I’ve always been wary of blogging about blogging because most of my blog audience isn’t interested in the topic. But personally I love reading and talking about blogging, so I’ve decided to start a blog series that I’ll be keeping separate from my regular content.
You won’t see these posts featured on my home page or shared on my blog’s Facebook page, but instead you can find them under “Blogging” in my navigation menu, on Bloglovin’, or you can subscribe to my separate blogging newsletter for updates.
In my 2016 recap post I casually (lol, not really casually at all) mentioned that starting January 2017 I will be blogging full-time. And suddenly my inbox was flooded with one repeated question: does this mean I’ll be leaving Norway?
I adore blogging, but I adore my life here in Norway more, and if I weren’t able to make enough money blogging then I would definitely pick up a part-time job here to supplement my income – in fact that’s what I was doing all of last year.
But around last autumn I realized that I was beginning to make enough blogging to support myself here. Norway is of course not the cheapest country in the world to live in, and I think part of me always felt like if I wanted to work online I’d have to move to Eastern Europe or Southeast Asia, but eventually I realized that earning a Norwegian income through my blog wasn’t such an unattainable goal after all – it simply would require treating my blog less like a hobby and more like a business.
I’ve been blogging for just about 3 years (I registered Heart My Backpack on January 17, 2014!) and it wasn’t until this past year that I began to earn any real money from it. While the Internet is full of these “How I Earn Money Travel Blogging” posts, somehow I still feel like the whole business is shrouded in mystery.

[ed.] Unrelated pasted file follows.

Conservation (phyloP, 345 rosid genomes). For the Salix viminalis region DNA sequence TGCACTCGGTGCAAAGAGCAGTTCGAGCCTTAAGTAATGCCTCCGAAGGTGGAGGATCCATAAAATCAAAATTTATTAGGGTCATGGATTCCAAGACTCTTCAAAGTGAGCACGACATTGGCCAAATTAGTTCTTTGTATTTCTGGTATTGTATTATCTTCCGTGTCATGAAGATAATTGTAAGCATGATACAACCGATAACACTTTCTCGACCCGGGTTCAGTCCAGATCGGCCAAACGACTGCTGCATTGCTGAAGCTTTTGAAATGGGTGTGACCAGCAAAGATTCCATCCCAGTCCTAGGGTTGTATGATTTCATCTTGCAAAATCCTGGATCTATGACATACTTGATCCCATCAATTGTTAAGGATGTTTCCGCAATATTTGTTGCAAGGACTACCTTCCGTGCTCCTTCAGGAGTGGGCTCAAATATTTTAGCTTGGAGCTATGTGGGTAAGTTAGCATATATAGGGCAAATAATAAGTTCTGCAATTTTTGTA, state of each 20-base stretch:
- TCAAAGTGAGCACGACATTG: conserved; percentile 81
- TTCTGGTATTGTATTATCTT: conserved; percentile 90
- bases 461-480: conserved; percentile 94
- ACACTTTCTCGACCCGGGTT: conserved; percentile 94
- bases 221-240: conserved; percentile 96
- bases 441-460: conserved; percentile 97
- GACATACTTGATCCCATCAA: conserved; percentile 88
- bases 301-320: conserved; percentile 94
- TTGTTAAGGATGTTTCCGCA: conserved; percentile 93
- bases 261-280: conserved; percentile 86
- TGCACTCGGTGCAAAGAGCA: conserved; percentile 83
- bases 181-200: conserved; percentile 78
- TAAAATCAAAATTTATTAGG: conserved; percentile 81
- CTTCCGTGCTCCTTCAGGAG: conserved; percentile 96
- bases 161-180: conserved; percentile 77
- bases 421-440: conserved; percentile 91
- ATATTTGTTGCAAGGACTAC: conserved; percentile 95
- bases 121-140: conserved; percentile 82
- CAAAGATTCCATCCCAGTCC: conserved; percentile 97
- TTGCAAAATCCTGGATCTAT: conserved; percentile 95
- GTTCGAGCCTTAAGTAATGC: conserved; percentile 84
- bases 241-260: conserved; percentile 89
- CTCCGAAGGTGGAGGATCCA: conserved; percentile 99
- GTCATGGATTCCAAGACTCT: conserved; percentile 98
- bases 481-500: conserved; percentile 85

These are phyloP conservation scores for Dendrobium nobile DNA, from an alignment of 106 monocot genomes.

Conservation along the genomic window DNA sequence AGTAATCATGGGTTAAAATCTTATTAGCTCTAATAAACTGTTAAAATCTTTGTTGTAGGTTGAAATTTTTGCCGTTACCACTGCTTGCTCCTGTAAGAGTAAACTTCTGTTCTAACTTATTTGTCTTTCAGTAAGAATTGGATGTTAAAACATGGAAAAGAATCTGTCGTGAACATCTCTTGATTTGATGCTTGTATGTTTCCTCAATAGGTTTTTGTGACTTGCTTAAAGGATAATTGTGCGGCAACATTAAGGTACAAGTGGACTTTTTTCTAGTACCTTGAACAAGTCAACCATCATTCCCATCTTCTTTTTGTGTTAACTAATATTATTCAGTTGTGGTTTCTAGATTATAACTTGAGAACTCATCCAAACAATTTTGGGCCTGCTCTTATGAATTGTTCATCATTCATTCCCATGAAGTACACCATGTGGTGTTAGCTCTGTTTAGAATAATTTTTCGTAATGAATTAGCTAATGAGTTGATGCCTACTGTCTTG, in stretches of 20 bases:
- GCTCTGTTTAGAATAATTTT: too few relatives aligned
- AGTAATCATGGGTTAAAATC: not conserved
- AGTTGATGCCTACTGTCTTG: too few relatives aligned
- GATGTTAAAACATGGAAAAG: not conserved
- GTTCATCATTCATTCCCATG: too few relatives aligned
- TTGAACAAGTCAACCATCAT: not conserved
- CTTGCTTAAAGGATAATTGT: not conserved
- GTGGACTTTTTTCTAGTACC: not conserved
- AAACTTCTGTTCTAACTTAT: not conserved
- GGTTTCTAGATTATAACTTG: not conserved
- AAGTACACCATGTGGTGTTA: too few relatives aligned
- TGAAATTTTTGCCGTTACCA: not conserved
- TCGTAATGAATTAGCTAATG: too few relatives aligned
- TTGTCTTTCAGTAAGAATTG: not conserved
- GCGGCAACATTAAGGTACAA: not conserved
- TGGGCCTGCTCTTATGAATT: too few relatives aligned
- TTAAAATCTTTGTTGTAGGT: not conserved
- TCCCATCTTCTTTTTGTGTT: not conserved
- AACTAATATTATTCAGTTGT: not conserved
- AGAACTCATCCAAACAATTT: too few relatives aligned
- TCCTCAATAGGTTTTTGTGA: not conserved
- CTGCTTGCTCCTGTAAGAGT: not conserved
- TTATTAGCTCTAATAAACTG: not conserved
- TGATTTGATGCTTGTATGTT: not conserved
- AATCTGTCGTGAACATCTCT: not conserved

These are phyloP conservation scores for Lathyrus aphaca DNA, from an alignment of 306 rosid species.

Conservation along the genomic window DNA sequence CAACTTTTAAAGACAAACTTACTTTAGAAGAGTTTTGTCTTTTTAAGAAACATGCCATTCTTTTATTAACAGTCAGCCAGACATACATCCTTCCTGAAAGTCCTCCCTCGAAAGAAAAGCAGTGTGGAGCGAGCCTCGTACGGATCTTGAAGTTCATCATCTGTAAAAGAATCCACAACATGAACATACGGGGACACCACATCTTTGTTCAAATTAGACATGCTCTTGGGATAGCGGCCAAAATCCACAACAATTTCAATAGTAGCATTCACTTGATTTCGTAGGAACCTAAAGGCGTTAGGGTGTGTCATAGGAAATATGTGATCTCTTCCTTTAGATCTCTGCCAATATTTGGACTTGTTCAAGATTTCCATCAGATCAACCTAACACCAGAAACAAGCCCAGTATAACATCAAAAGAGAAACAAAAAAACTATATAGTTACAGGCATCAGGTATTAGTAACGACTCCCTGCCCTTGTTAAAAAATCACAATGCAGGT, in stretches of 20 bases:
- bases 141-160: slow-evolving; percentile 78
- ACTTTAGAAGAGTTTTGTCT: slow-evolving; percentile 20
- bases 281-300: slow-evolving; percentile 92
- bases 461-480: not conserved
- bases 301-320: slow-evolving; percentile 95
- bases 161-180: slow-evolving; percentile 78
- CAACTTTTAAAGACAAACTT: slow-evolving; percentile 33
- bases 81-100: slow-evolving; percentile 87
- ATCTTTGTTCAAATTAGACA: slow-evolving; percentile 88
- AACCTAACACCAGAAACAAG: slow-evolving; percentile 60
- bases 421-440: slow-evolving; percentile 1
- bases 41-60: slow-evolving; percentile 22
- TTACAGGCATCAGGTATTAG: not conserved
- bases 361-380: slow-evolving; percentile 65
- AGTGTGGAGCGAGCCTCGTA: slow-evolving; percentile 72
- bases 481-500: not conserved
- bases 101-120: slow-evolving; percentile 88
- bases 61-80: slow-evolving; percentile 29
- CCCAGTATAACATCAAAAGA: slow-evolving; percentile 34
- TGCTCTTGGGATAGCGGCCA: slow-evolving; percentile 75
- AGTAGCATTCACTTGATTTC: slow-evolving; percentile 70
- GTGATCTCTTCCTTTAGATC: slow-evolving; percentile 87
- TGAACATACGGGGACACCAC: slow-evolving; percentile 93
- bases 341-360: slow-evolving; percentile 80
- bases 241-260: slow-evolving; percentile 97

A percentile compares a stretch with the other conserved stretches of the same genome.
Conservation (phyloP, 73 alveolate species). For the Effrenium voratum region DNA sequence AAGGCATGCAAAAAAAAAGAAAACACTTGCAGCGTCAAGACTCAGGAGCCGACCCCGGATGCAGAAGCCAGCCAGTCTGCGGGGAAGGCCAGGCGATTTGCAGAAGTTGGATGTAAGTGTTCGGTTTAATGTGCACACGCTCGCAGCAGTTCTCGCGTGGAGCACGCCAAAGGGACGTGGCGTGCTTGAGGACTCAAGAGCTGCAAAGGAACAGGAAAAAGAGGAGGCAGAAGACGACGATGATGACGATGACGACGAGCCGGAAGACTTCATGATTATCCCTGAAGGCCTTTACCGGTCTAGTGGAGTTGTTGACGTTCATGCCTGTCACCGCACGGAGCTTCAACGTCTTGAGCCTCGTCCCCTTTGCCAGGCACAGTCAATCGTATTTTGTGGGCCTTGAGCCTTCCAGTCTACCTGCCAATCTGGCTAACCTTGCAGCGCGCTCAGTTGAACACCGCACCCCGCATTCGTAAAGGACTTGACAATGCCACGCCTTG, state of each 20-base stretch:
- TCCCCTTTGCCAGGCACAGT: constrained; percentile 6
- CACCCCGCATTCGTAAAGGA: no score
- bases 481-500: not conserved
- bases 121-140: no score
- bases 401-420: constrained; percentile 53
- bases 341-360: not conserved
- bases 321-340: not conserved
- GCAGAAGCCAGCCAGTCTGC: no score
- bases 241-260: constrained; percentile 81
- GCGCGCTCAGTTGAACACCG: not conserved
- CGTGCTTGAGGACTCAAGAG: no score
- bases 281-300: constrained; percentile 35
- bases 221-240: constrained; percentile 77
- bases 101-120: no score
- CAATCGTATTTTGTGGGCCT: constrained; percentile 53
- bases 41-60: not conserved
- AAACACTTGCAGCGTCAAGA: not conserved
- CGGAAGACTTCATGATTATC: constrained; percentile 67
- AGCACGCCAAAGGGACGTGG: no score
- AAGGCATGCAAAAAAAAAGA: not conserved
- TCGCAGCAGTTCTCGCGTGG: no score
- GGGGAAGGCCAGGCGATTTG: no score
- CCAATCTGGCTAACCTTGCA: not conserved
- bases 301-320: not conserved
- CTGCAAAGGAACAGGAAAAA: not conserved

Like, it took me ages to figure out how much to charge for sponsored posts, how to set up passive income streams that earned more than a few cents a month, and in general how to monetize my blog without killing its soul.
So, while this post is just an overview and each of these topics could be its own blog post (and maybe they will be!), I’m going to try to be as detailed as possible here to give you a bit of an idea of how I’m making enough money now to like, not starve.
And for reference, because with most of the income streams mentioned here it does matter, right now my blog is getting about 120,000 page views a month and I have around 80,000 followers on social media.
So, I know a lot of bloggers really hate display ads, but I’m actually a fan of them! All the news sites I read use them, so as a reader I’m already incredibly used to them, and since I don’t like to take on more than one or two sponsored posts a month, display ads are a good way to monetize my other blog posts.
I first started with Google Adsense, which only earns money when someone clicks on an ad, and then later I set up ad waterfalls with a few different ad networks like Sovrn, LiveBurst, and Google Adsense, but now I use Mediavine for all my ads.
On average, with Mediavine I make between $7 – $10 for every 1,000 page views (revenue per thousand views, or RPM). The amount largely depends on the time of year, as companies pay the most for ads in Quarter 4 and the least in Quarter 1 (so January is the lowest earning month).
In December my average RPM was $10.26, which at 120,000 page views makes $1,231 for the month, while my average RPM so far in January has been $6.95, so at 120,000 page views my earnings might be around $834.
You do have to have 30,000 monthly page views to join Mediavine, which seems to be a good threshold anyway for putting up ads on your blog because below that you probably won’t be earning enough money to make them worthwhile.